Bolstering your armoury against trade mark squatters in ChinaPosted on
It is a problem that, as trade mark attorneys, we come across all too often – trade mark owners find that someone has pre-empted their entry in to the Chinese market by registering their trade mark. As China operates a first to file trade mark system, this practice is perfectly legal under Chinese law. Whilst there are several different courses of action available to a trade mark owner to try and obtain ownership of their brand from these ‘trade mark squatters’, these can be costly and time consuming.
However, there are a number of steps that a trade mark owner can take to secure the broadest protection possible and to bolster their rights against the trade mark squatters in China.
Register your trade mark in China
It goes without saying that as soon as you start thinking about China as a possible market of interest you should apply to register your trade mark in China. If your first filed application for the trade mark in a different country is still within the six month priority period, then utilise this period to secure the same earlier filing date for your Chinese trade mark. As China operates a sub-class system, when registering your mark we also recommend that you include one item from each sub-class of your class (or classes) of interest so as to secure rights in the whole class. If you intend to extend your product range to other goods or services at some point in the future then we would recommend that you also take steps to secure a registration for those additional goods or services at the same time so as to block any pre-emptive applications that the trade mark squatters might file in those classes.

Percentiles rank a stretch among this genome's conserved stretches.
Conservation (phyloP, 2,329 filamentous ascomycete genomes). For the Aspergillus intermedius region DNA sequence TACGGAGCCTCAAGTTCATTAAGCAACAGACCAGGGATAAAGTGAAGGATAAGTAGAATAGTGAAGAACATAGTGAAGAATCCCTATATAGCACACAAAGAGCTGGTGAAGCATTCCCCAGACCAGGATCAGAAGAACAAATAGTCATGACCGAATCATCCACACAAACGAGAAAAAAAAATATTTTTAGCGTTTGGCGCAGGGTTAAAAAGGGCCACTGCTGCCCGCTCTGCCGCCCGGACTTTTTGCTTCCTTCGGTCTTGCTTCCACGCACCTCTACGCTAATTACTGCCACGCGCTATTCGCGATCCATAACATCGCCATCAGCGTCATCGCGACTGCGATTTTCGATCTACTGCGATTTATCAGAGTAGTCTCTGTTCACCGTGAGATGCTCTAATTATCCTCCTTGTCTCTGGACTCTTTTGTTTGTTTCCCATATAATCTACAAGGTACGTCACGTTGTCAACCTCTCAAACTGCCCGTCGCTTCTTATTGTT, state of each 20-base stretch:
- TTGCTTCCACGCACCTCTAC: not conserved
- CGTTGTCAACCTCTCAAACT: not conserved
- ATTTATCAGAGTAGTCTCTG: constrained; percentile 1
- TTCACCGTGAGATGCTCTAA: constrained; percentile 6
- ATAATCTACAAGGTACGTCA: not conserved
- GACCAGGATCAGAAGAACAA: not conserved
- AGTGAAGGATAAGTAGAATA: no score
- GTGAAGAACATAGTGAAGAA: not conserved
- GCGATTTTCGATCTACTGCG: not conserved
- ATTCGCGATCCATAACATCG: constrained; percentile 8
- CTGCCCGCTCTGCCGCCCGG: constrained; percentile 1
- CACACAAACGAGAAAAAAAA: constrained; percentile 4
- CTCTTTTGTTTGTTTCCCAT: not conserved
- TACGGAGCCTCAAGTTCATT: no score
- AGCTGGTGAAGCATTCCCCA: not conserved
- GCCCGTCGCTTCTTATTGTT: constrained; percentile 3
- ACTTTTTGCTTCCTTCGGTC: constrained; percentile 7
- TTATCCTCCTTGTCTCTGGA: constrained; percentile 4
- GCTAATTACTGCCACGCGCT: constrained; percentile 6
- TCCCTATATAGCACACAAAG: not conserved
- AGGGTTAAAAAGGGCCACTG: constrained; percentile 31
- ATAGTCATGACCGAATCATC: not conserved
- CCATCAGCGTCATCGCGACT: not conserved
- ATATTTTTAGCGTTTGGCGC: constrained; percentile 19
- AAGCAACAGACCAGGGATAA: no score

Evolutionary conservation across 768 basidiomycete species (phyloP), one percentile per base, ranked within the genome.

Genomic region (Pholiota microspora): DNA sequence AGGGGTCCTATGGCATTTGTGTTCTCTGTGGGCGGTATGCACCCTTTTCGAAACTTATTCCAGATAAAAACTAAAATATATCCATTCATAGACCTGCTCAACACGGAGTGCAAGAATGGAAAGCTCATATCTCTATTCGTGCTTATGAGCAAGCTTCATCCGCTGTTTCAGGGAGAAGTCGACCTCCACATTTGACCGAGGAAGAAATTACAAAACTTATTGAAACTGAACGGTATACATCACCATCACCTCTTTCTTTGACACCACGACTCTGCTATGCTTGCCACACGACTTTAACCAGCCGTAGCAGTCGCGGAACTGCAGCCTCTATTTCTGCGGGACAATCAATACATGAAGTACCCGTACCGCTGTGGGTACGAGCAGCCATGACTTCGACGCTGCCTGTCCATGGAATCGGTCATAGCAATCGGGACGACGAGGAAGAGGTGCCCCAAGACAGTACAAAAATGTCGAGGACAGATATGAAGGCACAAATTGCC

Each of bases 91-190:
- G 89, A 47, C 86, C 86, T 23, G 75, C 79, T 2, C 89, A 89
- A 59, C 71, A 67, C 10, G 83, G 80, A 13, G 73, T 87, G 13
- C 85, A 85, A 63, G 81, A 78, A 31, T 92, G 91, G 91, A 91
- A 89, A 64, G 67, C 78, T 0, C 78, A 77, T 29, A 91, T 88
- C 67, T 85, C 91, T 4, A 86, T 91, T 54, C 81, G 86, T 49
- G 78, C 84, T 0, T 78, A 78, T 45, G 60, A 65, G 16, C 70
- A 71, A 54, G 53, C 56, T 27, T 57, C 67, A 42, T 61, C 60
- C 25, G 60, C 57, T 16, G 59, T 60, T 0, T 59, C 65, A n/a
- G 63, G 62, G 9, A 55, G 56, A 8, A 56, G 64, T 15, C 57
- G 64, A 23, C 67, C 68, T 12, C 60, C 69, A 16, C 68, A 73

Register a Chinese translation of your trade mark
In addition to registering the English version of your mark, it is also advisable to register a Chinese translation of your mark. Contrary to popular belief, many Chinese consumers do not understand English and so will create a ‘Chinese version’ by which they will refer to your mark. This translation may not always necessarily have the right connotations that you would want associated with your mark. In addition, although you may have the English version of your mark registered, this would not block a third party from registering the Chinese translation of your mark and then stopping you from using it. We therefore recommend, if you do not already have a translation, that you seek the assistance of a translation company who can create some favourable Chinese translations for your mark. Once a translation has been agreed upon we recommend that you register the translation as a trade mark in China and then use the Chinese translation in conjunction with your English mark in the Chinese market place.
Certificate of Recordal of Copyright